1. Needle length: 1-1.5"
                                                                      1. Slower onset but longer duration of action compared to IV
                                                                        1. Z-tract injection
                                                                        2. Intradermal
                                                                          1. Needle gauge: 25-26
                                                                            1. Small needle gauge
                                                                            2. Needle length: 3/2"
                                                                              1. Injected into the top layer of skin at a slight angle
                                                                              2. Subcutaneous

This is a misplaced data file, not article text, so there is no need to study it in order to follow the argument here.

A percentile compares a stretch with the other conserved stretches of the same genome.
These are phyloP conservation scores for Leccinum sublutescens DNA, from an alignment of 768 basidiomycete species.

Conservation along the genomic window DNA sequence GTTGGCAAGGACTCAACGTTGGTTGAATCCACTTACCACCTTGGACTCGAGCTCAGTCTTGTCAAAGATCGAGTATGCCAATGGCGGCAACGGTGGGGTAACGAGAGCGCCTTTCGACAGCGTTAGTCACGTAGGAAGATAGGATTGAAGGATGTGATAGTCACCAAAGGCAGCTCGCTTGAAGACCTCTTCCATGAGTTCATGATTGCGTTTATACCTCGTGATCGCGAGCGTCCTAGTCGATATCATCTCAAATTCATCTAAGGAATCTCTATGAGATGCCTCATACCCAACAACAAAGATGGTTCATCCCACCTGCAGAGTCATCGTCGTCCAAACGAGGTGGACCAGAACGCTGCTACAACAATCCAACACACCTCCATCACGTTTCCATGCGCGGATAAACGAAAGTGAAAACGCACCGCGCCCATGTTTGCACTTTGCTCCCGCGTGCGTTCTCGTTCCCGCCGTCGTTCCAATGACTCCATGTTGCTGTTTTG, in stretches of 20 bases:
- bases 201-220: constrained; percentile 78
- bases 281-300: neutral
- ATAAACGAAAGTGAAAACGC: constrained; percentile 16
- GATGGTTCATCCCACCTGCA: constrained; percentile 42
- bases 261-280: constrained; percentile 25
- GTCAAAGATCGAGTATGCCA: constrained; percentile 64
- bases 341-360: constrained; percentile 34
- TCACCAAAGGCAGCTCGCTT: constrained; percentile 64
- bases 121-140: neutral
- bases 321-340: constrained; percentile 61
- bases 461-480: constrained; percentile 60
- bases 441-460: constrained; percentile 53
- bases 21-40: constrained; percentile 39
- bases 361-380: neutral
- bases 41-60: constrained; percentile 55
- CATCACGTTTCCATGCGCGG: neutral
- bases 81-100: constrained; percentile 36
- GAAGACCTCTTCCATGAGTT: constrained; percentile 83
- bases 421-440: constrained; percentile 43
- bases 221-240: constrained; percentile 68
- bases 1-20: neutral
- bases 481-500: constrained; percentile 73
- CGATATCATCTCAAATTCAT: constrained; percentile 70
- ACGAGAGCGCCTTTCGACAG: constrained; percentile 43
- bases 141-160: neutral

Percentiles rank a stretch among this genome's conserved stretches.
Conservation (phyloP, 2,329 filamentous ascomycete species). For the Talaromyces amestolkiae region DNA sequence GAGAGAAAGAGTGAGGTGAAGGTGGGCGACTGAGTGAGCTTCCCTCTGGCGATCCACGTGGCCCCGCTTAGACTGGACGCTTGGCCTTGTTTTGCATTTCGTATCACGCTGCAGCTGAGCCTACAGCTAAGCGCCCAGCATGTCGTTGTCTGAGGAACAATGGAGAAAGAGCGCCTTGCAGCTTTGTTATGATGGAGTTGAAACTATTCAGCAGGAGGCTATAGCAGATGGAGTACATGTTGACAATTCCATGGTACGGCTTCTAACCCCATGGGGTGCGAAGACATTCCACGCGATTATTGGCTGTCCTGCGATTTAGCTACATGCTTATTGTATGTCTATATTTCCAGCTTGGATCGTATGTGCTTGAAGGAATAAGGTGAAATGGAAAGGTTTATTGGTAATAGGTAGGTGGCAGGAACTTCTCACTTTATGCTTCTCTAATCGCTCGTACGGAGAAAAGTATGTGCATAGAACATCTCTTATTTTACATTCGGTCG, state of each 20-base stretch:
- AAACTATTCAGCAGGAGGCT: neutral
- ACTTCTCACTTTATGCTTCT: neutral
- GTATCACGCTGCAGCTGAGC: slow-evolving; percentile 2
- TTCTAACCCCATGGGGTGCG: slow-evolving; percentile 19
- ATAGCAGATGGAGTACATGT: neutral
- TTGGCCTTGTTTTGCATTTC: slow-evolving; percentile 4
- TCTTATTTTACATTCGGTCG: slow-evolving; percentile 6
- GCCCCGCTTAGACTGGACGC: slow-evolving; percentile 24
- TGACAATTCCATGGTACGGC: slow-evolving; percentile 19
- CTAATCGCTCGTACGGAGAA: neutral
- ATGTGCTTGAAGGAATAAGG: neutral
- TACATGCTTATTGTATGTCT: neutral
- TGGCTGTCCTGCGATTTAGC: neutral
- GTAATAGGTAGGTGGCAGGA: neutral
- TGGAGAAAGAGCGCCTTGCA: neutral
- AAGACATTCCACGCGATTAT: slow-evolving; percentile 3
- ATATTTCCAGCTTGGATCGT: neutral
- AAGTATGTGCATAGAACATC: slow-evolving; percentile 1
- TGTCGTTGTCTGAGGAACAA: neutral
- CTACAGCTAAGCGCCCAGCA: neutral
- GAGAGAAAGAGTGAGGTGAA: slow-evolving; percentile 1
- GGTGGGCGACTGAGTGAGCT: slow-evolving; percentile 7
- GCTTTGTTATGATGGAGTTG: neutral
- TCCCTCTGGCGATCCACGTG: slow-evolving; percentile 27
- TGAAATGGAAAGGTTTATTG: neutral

1. Provides slower absorption compared to IM, but faster absorption compared to oral administration
                                                                                  1. Prefferred route of administration for implants
                                                                                    1. Needle gauge: 24-27
                                                                                      1. Needle length: 3/8 - 1"